Although every state court system has respon­ded to the crisis in some fash­ion, their new policies vary widely, and not all state supreme courts have the author­ity to mandate action by lower courts around their state. Notably, Cali­for­nia is one of the states that has not issued a statewide order mandat­ing the suspen­sion of in-person proceed­ings, although it has suspen­ded jury trials. Recently, however, Gov. Gavin Newsom gran­ted the state’s Judi­cial Coun­cil emer­gency author­ity to “make any modi­fic­a­tions to legal prac­tice and proced­ure it deems neces­sary in order to continue conduct­ing busi­ness.”

Like in the federal courts, the wide­spread trans­ition to remote proceed­ings at the state level raises concerns for access to judi­cial system. Defend­ants in Minnesota have complained about how family members are unable to attend trial, while court observ­ers in Louisi­ana have criti­cized the courts for cutting them out of proceed­ings they were present for previ­ously. In addi­tion, not every­one involved in the justice system has access to or the abil­ity to use the tech­no­logy required to commu­nic­ate elec­tron­ic­ally with the courts.

Immig­ra­tion courts

In contrast to federal and state courts, many of which have taken signi­fic­ant action includ­ing court­house clos­ures, 63 of the coun­try’s 68 immig­ra­tion courts remain open in some capa­city. This is likely because unlike other courts, immig­ra­tion courts are controlled by the Depart­ment of Justice and its judges are actu­ally employ­ees of that agency. The Exec­ut­ive Office for Immig­ra­tion Review of the Depart­ment of Justice has post­poned hear­ings through May 1 for persons not currently detained, but most of the immig­ra­tion courts remain open as normal.

In a start­ling pattern, courts are clos­ing briefly for clean­ing but quickly reopen­ing, even after immig­ra­tion court offi­cials test posit­ive for Covid-19. The Varick Street Immig­ra­tion Court in New York City, for example, was closed for only one day after a judge at the court­house tested posit­ive for Covid-19. The court currently remains open for filings and detained hear­ings. A similar instance occurred at the Eliza­beth Immig­ra­tion Court in New Jersey.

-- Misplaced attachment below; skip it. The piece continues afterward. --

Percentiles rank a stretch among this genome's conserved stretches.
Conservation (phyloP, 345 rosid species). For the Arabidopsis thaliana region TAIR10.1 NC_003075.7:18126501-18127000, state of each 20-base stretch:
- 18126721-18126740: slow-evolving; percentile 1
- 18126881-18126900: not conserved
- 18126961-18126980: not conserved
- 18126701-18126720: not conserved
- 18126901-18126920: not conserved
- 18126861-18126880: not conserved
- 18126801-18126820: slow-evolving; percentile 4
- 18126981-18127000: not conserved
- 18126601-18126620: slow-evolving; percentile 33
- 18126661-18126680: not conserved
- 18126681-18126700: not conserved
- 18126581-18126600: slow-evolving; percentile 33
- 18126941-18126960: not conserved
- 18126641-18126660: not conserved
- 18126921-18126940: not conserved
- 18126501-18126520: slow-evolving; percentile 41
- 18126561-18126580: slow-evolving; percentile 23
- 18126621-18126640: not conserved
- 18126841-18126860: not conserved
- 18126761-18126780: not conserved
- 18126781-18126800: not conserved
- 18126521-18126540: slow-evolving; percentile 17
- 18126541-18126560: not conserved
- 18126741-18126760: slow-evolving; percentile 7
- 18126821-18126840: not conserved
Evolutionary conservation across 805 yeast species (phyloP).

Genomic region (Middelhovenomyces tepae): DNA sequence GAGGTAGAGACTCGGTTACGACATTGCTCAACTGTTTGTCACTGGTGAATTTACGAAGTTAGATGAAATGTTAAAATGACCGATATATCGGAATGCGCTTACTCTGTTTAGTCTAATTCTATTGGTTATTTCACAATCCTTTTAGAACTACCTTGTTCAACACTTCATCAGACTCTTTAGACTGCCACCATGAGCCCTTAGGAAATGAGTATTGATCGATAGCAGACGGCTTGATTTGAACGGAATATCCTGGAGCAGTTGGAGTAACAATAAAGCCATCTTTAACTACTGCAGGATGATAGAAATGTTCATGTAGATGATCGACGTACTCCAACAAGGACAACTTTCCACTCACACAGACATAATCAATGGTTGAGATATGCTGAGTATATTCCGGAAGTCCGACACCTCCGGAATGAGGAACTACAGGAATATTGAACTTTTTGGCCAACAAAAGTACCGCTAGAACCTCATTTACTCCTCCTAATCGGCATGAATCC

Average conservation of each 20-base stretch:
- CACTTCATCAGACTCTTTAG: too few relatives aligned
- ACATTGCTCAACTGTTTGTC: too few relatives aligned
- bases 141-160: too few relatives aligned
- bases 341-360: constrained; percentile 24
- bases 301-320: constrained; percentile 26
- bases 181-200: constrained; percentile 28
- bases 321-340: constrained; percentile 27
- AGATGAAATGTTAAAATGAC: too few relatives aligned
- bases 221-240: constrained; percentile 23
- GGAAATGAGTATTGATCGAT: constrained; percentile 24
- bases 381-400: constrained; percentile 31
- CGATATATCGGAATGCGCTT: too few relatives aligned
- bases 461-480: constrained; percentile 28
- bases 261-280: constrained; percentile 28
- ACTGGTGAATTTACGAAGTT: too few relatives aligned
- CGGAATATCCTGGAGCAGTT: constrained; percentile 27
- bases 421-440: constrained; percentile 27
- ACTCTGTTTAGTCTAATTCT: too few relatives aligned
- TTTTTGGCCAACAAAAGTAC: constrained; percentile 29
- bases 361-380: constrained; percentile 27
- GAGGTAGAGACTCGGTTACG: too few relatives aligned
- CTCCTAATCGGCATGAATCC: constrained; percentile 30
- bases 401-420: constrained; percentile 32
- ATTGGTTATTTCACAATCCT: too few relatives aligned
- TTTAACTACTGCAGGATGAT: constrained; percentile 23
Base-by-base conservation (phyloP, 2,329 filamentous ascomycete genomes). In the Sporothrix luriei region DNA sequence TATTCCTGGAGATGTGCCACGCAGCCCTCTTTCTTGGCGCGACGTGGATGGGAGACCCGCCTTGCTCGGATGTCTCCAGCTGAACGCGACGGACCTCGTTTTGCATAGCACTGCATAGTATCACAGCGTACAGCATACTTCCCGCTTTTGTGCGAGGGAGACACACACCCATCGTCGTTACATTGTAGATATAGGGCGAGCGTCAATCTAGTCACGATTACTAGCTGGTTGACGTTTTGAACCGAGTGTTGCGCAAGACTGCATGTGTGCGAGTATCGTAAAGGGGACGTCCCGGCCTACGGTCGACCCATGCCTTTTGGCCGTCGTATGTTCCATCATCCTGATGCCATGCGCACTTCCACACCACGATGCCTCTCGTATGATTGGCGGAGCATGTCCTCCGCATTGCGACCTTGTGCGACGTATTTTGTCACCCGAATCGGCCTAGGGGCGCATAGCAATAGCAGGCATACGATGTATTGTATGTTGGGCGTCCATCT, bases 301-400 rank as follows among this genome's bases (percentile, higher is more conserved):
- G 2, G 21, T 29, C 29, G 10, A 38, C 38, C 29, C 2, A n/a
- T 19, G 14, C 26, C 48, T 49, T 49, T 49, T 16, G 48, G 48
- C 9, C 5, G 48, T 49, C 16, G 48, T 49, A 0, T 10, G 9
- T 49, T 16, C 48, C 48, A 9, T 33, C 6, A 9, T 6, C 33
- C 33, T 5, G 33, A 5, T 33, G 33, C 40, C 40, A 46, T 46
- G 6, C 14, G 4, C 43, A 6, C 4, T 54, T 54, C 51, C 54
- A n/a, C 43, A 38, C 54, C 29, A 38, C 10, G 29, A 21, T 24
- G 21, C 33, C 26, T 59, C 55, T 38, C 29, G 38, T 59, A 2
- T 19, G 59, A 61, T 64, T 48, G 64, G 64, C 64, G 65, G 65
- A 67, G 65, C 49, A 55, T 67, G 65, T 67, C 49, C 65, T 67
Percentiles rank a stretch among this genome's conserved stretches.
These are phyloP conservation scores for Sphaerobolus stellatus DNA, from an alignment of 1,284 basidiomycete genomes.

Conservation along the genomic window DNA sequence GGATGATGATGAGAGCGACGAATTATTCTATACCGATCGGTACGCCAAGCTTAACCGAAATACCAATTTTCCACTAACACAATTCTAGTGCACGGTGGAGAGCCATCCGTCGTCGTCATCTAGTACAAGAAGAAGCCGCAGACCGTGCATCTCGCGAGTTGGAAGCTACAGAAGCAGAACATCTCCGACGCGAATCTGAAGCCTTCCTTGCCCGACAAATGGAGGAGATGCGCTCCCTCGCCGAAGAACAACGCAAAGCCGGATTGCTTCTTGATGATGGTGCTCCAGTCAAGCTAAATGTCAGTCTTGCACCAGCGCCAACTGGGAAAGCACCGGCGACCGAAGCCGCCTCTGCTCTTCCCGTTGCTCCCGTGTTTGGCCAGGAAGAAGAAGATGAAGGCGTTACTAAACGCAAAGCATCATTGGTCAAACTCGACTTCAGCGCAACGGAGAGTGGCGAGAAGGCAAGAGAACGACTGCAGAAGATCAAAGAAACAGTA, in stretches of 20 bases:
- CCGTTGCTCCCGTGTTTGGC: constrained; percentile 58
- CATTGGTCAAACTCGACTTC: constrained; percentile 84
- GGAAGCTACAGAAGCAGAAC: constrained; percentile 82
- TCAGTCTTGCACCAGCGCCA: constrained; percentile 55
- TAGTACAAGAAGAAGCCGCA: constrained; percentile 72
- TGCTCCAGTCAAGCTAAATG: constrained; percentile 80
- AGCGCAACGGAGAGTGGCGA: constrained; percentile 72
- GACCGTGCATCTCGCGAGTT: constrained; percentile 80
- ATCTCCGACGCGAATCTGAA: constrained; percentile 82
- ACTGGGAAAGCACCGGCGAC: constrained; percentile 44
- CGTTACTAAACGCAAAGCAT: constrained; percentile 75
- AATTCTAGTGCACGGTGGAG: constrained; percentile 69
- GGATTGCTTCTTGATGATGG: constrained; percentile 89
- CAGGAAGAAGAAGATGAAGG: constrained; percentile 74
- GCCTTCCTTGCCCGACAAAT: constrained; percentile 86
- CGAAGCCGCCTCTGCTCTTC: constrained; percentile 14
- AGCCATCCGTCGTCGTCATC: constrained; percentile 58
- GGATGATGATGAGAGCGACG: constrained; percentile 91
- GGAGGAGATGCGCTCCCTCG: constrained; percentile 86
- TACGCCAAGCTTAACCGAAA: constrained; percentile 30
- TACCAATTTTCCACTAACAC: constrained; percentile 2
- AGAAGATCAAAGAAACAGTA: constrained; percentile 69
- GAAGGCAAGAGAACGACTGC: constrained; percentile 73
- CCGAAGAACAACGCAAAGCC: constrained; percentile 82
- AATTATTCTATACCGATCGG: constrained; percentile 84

Immig­ra­tion advoc­ates argue that keep­ing these courts open not only poses health risks for detained persons, attor­neys, and judges, but also makes it harder for detained persons to get legal assist­ance in their ongo­ing cases. Immig­ra­tions and Customs Enforce­ment officers have instruc­ted immig­ra­tion lawyers to provide their own personal protect­ive equip­ment in order to enter deten­tion facil­it­ies despite the nation­wide short­age of such supplies. If the attor­neys do not have the equip­ment, ICE may prevent them from visit­ing their clients.

In addi­tion, immig­ra­tion courts have yet to post­pone filing dead­lines, subject to the discre­tion of the presid­ing judge. This poses hurdles to many lawyers, partic­u­larly those serving low-income communit­ies, who might not have access to the mater­i­als needed to prepare, print, sign, copy and mail or upload filings from home.

Immig­ra­tion judges, lawyers, and advoc­ates have urged the DOJ to close immig­ra­tion courts and conduct any essen­tial hear­ings remotely. On this point, there has even been rare consensus among lawyers work­ing for the Depart­ment of Home­land Secur­ity and immig­ra­tion defense lawyers. One San Fran­cisco-based judge explained that the ques­tion she and her colleagues are faced with is “do we come to work as is expec­ted…or do we follow the local guid­ance from health depart­ment offi­cials?” The Amer­ican Immig­ra­tions Lawyers Asso­ci­ation has since filed a lawsuit call­ing for imme­di­ate action to protect immig­rant communit­ies in immig­ra­tion court for the dura­tion of the public health crisis.

Look­ing ahead

These initial court policies are likely only the first iter­a­tion of responses to this crisis. Though it is still unclear how long these meas­ures will be in place, courts will even­tu­ally need to adopt new policies if and when they seek to resume more of their normal oper­a­tions. In the long term, courts will likely need to strike a new balance that ensures the access that the law requires and that the public expects.